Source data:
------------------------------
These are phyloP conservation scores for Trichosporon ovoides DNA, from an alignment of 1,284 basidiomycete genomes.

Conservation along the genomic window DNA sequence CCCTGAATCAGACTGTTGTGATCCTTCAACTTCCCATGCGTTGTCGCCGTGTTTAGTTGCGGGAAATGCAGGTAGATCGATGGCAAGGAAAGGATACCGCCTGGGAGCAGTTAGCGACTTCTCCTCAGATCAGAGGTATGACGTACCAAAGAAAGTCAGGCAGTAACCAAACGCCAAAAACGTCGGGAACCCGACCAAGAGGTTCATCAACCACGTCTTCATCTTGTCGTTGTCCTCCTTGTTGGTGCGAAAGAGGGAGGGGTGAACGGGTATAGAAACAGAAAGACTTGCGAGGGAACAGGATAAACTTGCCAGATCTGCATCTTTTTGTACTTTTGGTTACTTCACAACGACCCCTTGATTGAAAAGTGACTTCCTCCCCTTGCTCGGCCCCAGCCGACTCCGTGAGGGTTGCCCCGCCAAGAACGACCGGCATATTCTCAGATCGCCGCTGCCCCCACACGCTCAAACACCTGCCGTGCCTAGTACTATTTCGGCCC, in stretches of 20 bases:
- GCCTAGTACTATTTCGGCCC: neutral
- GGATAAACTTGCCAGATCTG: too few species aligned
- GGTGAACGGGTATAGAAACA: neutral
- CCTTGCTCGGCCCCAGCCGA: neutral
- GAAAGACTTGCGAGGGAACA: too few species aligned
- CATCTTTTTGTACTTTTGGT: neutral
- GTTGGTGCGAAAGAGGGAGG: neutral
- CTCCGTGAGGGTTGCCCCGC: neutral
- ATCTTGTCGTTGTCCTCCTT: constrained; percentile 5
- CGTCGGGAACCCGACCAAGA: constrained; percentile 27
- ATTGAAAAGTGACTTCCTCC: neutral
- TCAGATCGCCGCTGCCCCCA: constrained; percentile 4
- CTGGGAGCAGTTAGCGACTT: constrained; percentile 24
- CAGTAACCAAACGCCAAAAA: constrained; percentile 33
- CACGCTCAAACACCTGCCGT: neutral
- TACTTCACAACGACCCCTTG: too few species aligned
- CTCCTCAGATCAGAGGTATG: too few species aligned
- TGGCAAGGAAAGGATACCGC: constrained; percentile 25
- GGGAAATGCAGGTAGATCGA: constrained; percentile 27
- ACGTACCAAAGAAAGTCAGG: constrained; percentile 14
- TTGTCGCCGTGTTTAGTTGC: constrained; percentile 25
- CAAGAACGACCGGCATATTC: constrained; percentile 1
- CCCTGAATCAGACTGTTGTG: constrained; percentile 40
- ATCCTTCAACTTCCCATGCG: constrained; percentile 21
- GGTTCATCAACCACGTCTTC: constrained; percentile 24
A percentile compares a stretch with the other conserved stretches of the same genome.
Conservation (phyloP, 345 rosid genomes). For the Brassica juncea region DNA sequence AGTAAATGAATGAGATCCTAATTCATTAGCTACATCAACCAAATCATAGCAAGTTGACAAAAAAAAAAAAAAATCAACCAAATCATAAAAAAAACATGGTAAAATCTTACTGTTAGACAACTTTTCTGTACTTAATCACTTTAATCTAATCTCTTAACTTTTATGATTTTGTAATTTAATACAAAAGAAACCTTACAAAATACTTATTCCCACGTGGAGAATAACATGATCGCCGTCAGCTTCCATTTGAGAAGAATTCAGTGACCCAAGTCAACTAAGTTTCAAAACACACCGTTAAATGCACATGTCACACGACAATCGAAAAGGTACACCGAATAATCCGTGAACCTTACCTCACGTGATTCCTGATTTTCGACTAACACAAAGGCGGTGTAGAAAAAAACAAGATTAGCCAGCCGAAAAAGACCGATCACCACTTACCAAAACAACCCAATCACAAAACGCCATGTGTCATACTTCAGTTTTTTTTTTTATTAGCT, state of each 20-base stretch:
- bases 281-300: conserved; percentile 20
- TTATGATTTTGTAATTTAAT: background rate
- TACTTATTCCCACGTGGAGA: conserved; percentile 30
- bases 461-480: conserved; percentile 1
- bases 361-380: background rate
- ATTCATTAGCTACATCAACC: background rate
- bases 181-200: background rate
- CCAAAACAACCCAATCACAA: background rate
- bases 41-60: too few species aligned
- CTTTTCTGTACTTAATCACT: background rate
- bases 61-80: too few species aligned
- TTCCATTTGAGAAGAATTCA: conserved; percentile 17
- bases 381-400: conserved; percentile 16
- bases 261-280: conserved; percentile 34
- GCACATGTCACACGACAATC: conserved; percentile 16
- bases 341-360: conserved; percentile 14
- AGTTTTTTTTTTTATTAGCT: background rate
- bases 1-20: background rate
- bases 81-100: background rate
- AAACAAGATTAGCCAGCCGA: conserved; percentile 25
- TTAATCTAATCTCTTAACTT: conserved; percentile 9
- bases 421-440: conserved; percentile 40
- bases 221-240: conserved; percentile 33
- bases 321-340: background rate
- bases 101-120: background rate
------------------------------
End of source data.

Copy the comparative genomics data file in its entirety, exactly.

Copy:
These are phyloP conservation scores for Trichosporon ovoides DNA, from an alignment of 1,284 basidiomycete genomes.

Conservation along the genomic window DNA sequence CCCTGAATCAGACTGTTGTGATCCTTCAACTTCCCATGCGTTGTCGCCGTGTTTAGTTGCGGGAAATGCAGGTAGATCGATGGCAAGGAAAGGATACCGCCTGGGAGCAGTTAGCGACTTCTCCTCAGATCAGAGGTATGACGTACCAAAGAAAGTCAGGCAGTAACCAAACGCCAAAAACGTCGGGAACCCGACCAAGAGGTTCATCAACCACGTCTTCATCTTGTCGTTGTCCTCCTTGTTGGTGCGAAAGAGGGAGGGGTGAACGGGTATAGAAACAGAAAGACTTGCGAGGGAACAGGATAAACTTGCCAGATCTGCATCTTTTTGTACTTTTGGTTACTTCACAACGACCCCTTGATTGAAAAGTGACTTCCTCCCCTTGCTCGGCCCCAGCCGACTCCGTGAGGGTTGCCCCGCCAAGAACGACCGGCATATTCTCAGATCGCCGCTGCCCCCACACGCTCAAACACCTGCCGTGCCTAGTACTATTTCGGCCC, in stretches of 20 bases:
- GCCTAGTACTATTTCGGCCC: neutral
- GGATAAACTTGCCAGATCTG: too few species aligned
- GGTGAACGGGTATAGAAACA: neutral
- CCTTGCTCGGCCCCAGCCGA: neutral
- GAAAGACTTGCGAGGGAACA: too few species aligned
- CATCTTTTTGTACTTTTGGT: neutral
- GTTGGTGCGAAAGAGGGAGG: neutral
- CTCCGTGAGGGTTGCCCCGC: neutral
- ATCTTGTCGTTGTCCTCCTT: constrained; percentile 5
- CGTCGGGAACCCGACCAAGA: constrained; percentile 27
- ATTGAAAAGTGACTTCCTCC: neutral
- TCAGATCGCCGCTGCCCCCA: constrained; percentile 4
- CTGGGAGCAGTTAGCGACTT: constrained; percentile 24
- CAGTAACCAAACGCCAAAAA: constrained; percentile 33
- CACGCTCAAACACCTGCCGT: neutral
- TACTTCACAACGACCCCTTG: too few species aligned
- CTCCTCAGATCAGAGGTATG: too few species aligned
- TGGCAAGGAAAGGATACCGC: constrained; percentile 25
- GGGAAATGCAGGTAGATCGA: constrained; percentile 27
- ACGTACCAAAGAAAGTCAGG: constrained; percentile 14
- TTGTCGCCGTGTTTAGTTGC: constrained; percentile 25
- CAAGAACGACCGGCATATTC: constrained; percentile 1
- CCCTGAATCAGACTGTTGTG: constrained; percentile 40
- ATCCTTCAACTTCCCATGCG: constrained; percentile 21
- GGTTCATCAACCACGTCTTC: constrained; percentile 24
A percentile compares a stretch with the other conserved stretches of the same genome.
Conservation (phyloP, 345 rosid genomes). For the Brassica juncea region DNA sequence AGTAAATGAATGAGATCCTAATTCATTAGCTACATCAACCAAATCATAGCAAGTTGACAAAAAAAAAAAAAAATCAACCAAATCATAAAAAAAACATGGTAAAATCTTACTGTTAGACAACTTTTCTGTACTTAATCACTTTAATCTAATCTCTTAACTTTTATGATTTTGTAATTTAATACAAAAGAAACCTTACAAAATACTTATTCCCACGTGGAGAATAACATGATCGCCGTCAGCTTCCATTTGAGAAGAATTCAGTGACCCAAGTCAACTAAGTTTCAAAACACACCGTTAAATGCACATGTCACACGACAATCGAAAAGGTACACCGAATAATCCGTGAACCTTACCTCACGTGATTCCTGATTTTCGACTAACACAAAGGCGGTGTAGAAAAAAACAAGATTAGCCAGCCGAAAAAGACCGATCACCACTTACCAAAACAACCCAATCACAAAACGCCATGTGTCATACTTCAGTTTTTTTTTTTATTAGCT, state of each 20-base stretch:
- bases 281-300: conserved; percentile 20
- TTATGATTTTGTAATTTAAT: background rate
- TACTTATTCCCACGTGGAGA: conserved; percentile 30
- bases 461-480: conserved; percentile 1
- bases 361-380: background rate
- ATTCATTAGCTACATCAACC: background rate
- bases 181-200: background rate
- CCAAAACAACCCAATCACAA: background rate
- bases 41-60: too few species aligned
- CTTTTCTGTACTTAATCACT: background rate
- bases 61-80: too few species aligned
- TTCCATTTGAGAAGAATTCA: conserved; percentile 17
- bases 381-400: conserved; percentile 16
- bases 261-280: conserved; percentile 34
- GCACATGTCACACGACAATC: conserved; percentile 16
- bases 341-360: conserved; percentile 14
- AGTTTTTTTTTTTATTAGCT: background rate
- bases 1-20: background rate
- bases 81-100: background rate
- AAACAAGATTAGCCAGCCGA: conserved; percentile 25
- TTAATCTAATCTCTTAACTT: conserved; percentile 9
- bases 421-440: conserved; percentile 40
- bases 221-240: conserved; percentile 33
- bases 321-340: background rate
- bases 101-120: background rate